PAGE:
There have been man made structures added also, such as Christmas tree reefs and tire reefs at various locations throughout the lake. There are two boat launches at Union Lake that are available to the public. The ramp located on the Southeast end of the lake is owned by the city of Millville. The other ramp located on the West shore of the lake has parking available for fifty car and trailer rigs, and is owned by the Division of Fish Game and Wildlife. The parking lot and ramp are fantastic, and are lighted for night time south NJ freshwater fishing also. There is a ten HP maximum on the lake. There are also shoreline angling areas around the lake.

FORAGE FISH

The main forage fish in Union Lake are Alewife and Gizzard Shad, and they are in the lake in good numbers. There are also a good population of panfish, including crappies and bluegill. There are also some Pirate perch, along with some Swamp Darters.

SPECIES AVAILABLE

Fish species found in the lake as well as many other south NJ freshwater fishing spots are largemouth and smallmouth bass, Yellow Perch, Black Crappie, Bluegill, Gizzard Shad, White Perch, Striped Bass, Chain Pickerel, Channel Catfish, and Sunfish of several varieties. The smallmouth bass population in Union was small, so the State has been doing some stocking to increase the population, but they are still greatly outnumbered by the largemouth bass. Recently anglers have been reporting better catches and larger fish up to four pounds. The Stripers that are in Union Lake are contributed to anglers releasing them from the Maurice River population. As you can see, it is a nice place for south NJ freshwater fishing.

BEST LOCATIONS

The best locations for smallmouth bass are around the dam adjacent to the sandy shoreline, across the lake by the Millville ramp, and around the rip-rap, near the stumps and deep water structure. Some of the smallmouth caught in Union Lake were around three pounds, which is a nice size for this area. The largemouth bass will hold on traditional structure in the lower end of the lake, such as the brushy areas along the shore near the Dam, and in the coves on both sides. There are also three artificial structures in this area, and they hold baitfish, Crappies, and subsequently bass.

The best lures for smallmouth bass in south nj freshwater fishing areas include tubes, small hair jigs in brown and black, and small crankbaits in crawfish colors.

Best results in all the south nj freshwater fishing areas have been with a Strike Pro USA crankbait or the Lucky Craft Fat CB.

The largemouth bass here will hit a variety of soft plastics, but the best luck is usually with small worms and Senkos by Gary Yamamoto baits. The four and five inch models have been taking big largemouth bass from these areas. About a third of the way up the lake from the dam, near the state boat ramp, there are two other artificial attractors, made of Christmas trees and tire units. These areas also hold bass. A good tactic is using medium to deep diving crankbaits in this area, and bumping the structure as much as possible. Small straight tail worms and Senko’s also produce when cast to the structure and shoreline cover in this area. In the early mornings, and late afternoon and evenings, largemouth bass have been hitting walking type baits, jerkbaits, and buzzbaits in this area as well.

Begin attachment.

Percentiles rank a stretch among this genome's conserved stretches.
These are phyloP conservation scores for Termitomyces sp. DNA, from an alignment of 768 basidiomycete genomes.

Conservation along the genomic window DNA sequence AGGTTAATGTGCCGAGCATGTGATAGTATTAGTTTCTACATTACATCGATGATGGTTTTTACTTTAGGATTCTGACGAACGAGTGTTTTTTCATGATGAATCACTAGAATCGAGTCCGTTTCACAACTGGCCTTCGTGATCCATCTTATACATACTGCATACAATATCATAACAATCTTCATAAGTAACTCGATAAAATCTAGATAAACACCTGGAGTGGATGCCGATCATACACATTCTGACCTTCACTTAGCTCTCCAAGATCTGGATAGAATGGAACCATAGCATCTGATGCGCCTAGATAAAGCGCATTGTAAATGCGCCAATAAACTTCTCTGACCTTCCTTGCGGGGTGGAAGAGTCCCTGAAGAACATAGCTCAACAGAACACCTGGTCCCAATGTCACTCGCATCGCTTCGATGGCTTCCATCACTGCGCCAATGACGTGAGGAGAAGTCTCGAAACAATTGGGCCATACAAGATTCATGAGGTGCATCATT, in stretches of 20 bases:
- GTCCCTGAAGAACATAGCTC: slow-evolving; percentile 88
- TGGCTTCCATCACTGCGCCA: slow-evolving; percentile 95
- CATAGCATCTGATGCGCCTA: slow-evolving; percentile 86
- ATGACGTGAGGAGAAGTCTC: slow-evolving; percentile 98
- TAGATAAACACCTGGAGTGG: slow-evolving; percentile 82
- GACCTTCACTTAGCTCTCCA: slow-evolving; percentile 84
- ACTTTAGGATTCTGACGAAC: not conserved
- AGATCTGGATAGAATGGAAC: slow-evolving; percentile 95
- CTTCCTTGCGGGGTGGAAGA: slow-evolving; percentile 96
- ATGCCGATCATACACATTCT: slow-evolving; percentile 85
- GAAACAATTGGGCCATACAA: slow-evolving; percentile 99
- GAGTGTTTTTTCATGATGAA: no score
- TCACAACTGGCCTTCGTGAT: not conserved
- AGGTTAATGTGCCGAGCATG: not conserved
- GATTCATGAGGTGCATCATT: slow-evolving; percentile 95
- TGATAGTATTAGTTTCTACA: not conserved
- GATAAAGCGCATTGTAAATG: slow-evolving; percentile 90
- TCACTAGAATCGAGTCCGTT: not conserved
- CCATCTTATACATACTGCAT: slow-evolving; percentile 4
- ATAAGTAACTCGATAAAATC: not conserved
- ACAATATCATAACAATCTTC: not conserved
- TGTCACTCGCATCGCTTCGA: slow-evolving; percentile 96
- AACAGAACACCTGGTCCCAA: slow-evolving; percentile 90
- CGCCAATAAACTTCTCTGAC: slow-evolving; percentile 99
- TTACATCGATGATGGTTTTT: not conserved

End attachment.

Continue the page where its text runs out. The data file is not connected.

The next area to try during a south nj freshwater fishing trip here would be near the upper end of the lake on the West shore of the lake. There are marsh reeds and lily pad fields in this area, and they hold a good deal of large bass and Pickerel. The best baits for here would be weedless topwater’s, such as a Top-Prop, and other buzzbaits worked around the edges of the cover. Small worms, in four inch sizes, and Senkos, cast to the edges of the deep weed lines here will produce in the daytime. Also, this year we have had a good deal of bass hit Yamamoto Spider Grubs on a light weight or rigged Texas style casted to the edges of cover. There are a variety of Spider Grubs, but ones by Gary Yamamoto seem to be quite effective. The earth tone colors are easy to match to the forage and water color.

The last place you should try is in the upper end of the lake, on the right hand side, right before it turns into a narrow, winding, swamp like area. There is a Christmas tree reef in this area, mixed with other vegetation, that you should work with five to seven inch jerkbaits, in gold/black colors, and other soft plastics.